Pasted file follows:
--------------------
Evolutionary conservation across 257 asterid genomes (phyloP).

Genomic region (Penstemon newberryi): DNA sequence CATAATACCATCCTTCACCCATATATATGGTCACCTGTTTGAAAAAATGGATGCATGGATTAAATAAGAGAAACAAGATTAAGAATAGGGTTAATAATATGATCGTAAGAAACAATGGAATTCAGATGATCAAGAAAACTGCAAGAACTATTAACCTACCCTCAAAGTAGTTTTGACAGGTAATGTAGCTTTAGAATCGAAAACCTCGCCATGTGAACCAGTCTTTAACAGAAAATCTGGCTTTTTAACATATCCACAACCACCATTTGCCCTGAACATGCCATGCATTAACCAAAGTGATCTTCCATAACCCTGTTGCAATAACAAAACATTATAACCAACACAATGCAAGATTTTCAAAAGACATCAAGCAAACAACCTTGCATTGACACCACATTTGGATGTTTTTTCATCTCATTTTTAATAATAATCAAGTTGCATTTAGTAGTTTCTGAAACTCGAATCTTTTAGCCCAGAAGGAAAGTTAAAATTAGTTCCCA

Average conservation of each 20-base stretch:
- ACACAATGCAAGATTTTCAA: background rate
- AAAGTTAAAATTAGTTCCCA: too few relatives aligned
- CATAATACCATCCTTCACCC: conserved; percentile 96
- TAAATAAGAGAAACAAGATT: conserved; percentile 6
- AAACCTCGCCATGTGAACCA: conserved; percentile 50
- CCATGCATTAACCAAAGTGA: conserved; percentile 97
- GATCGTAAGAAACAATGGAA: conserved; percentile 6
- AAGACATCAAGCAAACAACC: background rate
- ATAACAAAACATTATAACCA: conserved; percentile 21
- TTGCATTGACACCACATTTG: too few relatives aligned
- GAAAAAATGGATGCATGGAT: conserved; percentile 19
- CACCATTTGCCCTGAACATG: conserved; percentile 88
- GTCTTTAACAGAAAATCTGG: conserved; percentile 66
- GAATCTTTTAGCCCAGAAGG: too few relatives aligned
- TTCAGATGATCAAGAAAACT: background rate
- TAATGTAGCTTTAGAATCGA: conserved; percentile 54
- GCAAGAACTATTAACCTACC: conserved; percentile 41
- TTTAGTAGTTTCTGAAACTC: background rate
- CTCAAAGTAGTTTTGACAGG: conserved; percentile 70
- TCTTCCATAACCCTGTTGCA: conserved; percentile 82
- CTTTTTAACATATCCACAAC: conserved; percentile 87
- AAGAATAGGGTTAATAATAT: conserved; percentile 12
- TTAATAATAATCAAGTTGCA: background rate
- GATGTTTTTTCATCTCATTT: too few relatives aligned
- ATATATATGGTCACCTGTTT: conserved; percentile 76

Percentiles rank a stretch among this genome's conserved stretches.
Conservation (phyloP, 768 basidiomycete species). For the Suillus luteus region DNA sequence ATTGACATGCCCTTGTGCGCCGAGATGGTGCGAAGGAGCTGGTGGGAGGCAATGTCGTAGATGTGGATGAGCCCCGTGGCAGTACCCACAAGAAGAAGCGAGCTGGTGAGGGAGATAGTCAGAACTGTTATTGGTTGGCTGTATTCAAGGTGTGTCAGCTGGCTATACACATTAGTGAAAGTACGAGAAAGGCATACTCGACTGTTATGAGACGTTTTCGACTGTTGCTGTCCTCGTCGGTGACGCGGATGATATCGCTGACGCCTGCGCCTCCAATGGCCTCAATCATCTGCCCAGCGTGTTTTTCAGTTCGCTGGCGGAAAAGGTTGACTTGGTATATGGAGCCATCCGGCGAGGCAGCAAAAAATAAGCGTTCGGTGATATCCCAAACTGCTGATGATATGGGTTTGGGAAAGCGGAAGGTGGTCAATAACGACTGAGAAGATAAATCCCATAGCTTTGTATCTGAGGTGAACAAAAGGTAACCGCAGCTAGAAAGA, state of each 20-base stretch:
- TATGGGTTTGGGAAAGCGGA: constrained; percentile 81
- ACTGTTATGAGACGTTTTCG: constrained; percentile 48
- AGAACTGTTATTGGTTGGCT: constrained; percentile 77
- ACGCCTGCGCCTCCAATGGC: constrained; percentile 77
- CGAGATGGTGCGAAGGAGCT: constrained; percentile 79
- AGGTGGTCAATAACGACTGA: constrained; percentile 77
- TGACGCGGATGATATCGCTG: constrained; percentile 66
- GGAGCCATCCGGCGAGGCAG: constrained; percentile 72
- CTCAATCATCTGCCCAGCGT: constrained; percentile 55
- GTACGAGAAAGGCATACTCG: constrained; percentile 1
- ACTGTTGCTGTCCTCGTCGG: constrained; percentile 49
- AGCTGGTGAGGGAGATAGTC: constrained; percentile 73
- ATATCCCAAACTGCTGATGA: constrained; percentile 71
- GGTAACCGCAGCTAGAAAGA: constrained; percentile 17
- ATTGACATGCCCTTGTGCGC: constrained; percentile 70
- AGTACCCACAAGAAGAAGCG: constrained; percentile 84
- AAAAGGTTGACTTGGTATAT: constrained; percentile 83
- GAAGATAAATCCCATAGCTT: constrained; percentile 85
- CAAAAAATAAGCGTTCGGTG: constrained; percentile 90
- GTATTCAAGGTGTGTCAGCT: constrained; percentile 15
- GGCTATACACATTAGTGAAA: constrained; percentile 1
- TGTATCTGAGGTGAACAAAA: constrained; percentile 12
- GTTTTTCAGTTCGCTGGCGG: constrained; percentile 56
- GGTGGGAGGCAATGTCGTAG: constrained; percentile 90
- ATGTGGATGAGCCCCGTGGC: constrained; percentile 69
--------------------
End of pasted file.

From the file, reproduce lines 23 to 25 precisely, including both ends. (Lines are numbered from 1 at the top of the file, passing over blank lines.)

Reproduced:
- TCTTCCATAACCCTGTTGCA: conserved; percentile 82
- CTTTTTAACATATCCACAAC: conserved; percentile 87
- AAGAATAGGGTTAATAATAT: conserved; percentile 12